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In an effort to wean itself off expensive energy imports from Russia and Iran, Turkey has been secretly building its presence in Iraqi-Kurdistan, both on its own, and in joint ventures with Exxon Mobil.
In a strategy that will surely anger Baghdad, just a few months ago Ankara established a state-backed firm to explore for oil and gas in Kurdistan. TPIC and Botas, the state-owned oil firm and pipeline operator, are shareholders of the new firm that has already started exploration in a dozen blocks in Kurdistan, including several ventures where Exxon Mobil is already present.
Turkey’s energy deficit is growing, making the country’s economy very vulnerable to external events and price shocks. Forecasts only see their demand for energy growing, so Turkey has to work hard to try and reduce the cost of its imports.
A source closely involved with the state-backed company operating in Kurdistan told Reuters that “when you have such an energy deficit and you have such a big potential on your border, you can't let Baghdad or anything else get in the way. You have to find a formula and make sure this oil flows through your country.”
Turkey risks trouble with Baghdad, who has constantly warned foreign investors and governments from working with Kurdistan, claiming that those oil fields still belong to Iraq. They fear that efforts to increase the independence of the Kurdistan region will only work to ultimately break-up Iraq.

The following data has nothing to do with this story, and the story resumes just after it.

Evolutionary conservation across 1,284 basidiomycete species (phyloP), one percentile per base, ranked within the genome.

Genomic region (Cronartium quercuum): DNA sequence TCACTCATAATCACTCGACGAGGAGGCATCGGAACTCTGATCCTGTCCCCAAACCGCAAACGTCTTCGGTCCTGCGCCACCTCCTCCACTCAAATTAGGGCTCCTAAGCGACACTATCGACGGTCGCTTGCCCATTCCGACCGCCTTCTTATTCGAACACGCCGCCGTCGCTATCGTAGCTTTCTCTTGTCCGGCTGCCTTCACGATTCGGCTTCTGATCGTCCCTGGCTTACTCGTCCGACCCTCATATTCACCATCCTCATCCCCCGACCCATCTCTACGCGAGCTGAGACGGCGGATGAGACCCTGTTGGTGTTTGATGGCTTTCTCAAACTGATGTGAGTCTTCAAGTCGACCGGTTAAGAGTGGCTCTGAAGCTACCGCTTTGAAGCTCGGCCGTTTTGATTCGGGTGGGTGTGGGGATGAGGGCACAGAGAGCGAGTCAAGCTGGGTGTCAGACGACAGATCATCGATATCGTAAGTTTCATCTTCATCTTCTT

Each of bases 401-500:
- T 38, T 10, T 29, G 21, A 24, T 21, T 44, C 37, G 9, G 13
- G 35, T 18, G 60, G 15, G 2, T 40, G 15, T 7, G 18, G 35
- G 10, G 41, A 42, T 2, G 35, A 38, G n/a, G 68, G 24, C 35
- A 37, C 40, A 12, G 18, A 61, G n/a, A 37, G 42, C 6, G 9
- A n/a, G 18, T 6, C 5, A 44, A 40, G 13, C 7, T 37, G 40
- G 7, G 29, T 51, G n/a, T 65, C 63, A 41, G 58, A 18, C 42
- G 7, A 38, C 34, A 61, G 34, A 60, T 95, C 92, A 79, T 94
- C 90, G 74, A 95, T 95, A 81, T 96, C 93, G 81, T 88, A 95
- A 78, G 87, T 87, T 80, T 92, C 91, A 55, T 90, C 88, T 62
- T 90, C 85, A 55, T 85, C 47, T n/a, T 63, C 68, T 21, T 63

But Ankara has, as of yet, been unperturbed by those calls, and along with foreign oil majors such as Exxon, Chevron, and Total, have already signed exploration deals with the KRG.
Turkey is also involved in the construction of a new pipeline that will allow Kurdish crude to be transported from the Taq Taq oilfields directly acorss the border into Turkey, where it will join the Kirkuk-Ceyhan pipeline. This route will allow the KRG to avoid Baghdad and any payments associated there.
In 2012 the KRG stopped exporting their crude via the Iraqi federal pipelines due to payment disputes, and instead began using trucks to take the oil to Turkey.
Once finished, the pipeline will start pumping around 200,000 barrels a day into Turkey.
Turkeys quiet expansion into Kurdistan is taking place at the same time as a fragile peace is begin negotiated with Kurdish militants, after a 30 year dispute.
By. Charles Kennedy of Oilprice.com
Charles is a writer for Oilprice.com